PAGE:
Ernest Cole: Photographer

£45 £80
  • Steidl First Edition
  • 26.92 x 2.79 x 28.96 cm
  • RRP £80 
  • Special Offer: £45

This book will for the first time enable Ernest Cole to be seen in the perspective of international photography where he surely deserves an honoured place, not simply for his remarkable courage and determination in the face of state oppression but for the perceptiveness of his seeing eye and his ability to put what he saw into photographs of remarkable rigor, subtlety and elegance

Ernest Cole, 1940-1990, born South Africa, started working as an assistant at Drum magazine in 1958. As a freelance photographer he began his seminal essay on what it meant to be black under apartheid in 1959.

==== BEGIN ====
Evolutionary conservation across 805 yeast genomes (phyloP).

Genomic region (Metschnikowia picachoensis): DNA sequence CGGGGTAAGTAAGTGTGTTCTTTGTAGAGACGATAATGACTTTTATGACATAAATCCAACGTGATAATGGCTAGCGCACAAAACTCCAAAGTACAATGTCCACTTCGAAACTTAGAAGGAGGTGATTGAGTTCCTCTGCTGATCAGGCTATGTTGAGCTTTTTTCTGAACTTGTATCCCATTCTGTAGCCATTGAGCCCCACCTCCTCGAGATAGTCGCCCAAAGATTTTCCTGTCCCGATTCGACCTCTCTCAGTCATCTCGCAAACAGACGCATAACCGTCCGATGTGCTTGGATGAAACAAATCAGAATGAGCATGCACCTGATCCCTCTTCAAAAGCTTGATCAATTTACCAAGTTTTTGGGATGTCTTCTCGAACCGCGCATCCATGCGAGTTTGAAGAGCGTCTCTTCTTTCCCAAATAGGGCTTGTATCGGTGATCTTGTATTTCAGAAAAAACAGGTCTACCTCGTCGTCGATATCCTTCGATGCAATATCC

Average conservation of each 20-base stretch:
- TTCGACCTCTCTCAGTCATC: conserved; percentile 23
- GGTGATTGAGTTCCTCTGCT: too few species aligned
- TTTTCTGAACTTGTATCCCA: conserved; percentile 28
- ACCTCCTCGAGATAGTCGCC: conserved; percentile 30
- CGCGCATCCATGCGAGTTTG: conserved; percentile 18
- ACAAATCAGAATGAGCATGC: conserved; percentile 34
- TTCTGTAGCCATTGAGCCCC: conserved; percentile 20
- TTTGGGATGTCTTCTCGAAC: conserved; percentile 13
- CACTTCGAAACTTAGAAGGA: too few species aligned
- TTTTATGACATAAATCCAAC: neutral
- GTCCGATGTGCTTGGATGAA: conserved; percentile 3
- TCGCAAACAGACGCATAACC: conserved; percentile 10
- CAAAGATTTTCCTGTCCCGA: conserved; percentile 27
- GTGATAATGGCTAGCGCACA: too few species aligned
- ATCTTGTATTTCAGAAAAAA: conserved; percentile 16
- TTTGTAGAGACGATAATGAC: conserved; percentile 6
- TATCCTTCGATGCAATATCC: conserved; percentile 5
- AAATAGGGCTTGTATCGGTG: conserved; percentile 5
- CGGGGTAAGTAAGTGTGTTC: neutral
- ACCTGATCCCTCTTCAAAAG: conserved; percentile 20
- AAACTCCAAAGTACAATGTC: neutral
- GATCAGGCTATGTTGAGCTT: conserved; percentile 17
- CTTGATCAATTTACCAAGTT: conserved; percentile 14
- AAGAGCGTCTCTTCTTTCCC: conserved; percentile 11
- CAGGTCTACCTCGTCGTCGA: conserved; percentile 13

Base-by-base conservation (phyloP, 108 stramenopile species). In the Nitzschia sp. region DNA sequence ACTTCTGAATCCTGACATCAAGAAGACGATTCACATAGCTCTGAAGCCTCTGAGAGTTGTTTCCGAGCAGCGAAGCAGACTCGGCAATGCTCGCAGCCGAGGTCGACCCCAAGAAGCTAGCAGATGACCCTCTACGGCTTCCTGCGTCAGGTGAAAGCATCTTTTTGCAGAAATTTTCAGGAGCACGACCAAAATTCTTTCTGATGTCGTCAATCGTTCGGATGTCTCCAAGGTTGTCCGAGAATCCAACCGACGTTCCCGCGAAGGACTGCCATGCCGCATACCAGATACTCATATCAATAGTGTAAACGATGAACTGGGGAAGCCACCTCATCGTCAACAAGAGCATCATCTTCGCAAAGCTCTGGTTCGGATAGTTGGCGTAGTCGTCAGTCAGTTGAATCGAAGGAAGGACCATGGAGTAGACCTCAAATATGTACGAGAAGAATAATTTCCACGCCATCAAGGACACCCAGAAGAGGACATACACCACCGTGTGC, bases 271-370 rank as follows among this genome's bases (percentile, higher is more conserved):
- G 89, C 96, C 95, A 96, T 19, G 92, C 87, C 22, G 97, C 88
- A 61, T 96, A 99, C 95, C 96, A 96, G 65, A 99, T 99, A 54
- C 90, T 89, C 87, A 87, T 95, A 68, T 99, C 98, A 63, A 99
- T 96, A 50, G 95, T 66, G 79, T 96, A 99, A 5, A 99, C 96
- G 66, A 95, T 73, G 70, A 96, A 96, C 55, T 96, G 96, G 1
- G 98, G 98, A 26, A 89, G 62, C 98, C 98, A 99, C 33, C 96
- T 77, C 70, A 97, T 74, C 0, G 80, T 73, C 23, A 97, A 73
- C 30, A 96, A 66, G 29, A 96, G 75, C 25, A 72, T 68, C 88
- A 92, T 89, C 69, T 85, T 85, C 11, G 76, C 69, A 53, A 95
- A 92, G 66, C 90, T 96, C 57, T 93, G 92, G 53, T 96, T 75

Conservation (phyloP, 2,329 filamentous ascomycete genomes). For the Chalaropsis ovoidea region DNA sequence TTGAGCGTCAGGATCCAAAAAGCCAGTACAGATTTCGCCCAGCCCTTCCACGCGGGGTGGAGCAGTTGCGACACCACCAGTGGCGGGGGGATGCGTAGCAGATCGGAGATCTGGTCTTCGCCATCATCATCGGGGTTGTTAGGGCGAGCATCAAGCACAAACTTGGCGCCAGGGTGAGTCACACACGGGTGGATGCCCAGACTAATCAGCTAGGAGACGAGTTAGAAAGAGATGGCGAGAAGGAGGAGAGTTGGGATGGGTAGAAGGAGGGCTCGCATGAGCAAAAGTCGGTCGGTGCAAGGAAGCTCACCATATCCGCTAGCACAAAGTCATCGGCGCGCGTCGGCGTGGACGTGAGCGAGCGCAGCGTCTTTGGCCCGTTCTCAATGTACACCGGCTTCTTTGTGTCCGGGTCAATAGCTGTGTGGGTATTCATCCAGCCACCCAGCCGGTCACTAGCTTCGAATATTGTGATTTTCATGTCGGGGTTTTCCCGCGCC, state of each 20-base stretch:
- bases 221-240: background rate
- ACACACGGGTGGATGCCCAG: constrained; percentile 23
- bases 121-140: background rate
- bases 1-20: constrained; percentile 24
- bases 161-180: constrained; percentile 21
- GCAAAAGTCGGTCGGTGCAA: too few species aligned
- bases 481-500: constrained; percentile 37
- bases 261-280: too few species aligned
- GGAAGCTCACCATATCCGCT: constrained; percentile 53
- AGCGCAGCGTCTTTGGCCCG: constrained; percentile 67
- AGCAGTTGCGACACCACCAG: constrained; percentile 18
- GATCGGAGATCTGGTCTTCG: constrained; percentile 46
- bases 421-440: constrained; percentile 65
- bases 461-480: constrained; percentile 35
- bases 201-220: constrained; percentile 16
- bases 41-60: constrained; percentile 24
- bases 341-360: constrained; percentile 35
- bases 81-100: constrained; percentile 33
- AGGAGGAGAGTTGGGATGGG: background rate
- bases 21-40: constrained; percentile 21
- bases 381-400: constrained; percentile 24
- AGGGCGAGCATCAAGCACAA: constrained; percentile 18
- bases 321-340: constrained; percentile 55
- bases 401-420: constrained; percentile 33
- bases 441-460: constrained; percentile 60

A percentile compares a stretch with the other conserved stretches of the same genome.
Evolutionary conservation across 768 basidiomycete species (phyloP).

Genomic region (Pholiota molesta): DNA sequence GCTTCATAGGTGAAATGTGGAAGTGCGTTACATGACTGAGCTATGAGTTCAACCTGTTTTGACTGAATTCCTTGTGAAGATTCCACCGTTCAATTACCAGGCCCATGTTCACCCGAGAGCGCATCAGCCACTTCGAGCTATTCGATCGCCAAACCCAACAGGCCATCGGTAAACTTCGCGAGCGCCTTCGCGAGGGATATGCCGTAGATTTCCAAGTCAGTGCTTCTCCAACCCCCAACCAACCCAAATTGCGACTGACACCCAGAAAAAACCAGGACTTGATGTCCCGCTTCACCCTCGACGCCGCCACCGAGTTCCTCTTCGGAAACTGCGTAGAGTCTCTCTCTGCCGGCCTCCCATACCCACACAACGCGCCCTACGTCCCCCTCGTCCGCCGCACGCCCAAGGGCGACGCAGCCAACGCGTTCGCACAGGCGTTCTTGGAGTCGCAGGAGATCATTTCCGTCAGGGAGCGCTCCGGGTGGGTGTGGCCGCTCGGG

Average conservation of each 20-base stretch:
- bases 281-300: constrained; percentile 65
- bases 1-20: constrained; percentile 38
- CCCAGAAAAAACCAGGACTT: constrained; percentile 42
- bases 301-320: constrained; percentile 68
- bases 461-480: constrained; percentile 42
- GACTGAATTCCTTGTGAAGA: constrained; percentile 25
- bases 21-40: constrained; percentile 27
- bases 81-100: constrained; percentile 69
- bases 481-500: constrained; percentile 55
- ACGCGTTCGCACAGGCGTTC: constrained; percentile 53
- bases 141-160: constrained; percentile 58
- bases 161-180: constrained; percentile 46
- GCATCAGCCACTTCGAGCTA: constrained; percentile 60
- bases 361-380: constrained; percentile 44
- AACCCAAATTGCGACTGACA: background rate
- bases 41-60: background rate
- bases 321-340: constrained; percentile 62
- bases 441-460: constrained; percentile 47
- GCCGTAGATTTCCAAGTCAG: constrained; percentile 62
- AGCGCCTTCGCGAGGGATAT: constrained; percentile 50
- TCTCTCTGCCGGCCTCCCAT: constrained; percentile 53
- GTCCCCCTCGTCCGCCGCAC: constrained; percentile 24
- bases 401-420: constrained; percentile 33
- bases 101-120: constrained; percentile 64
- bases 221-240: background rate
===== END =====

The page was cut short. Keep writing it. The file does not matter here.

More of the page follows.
In 1966, Cole left his homeland with a seven year film record of how black people endure white South Africa. His pictures are exciting, painful, infuriating, beautiful and true. The book 'House of Bondage' published in 1967 and was immediately banned from South Africa. Cole was also exiled from his home country. He lived a challenging life in America, and died in New York in 1990.  

Many of the photographs have never been published before and others, which were cropped in the book for their maximum political effect, can be seen un-cropped for the first time. This publication accompanied an exhibition with the same title, produced by the Hasselblad Foundation.

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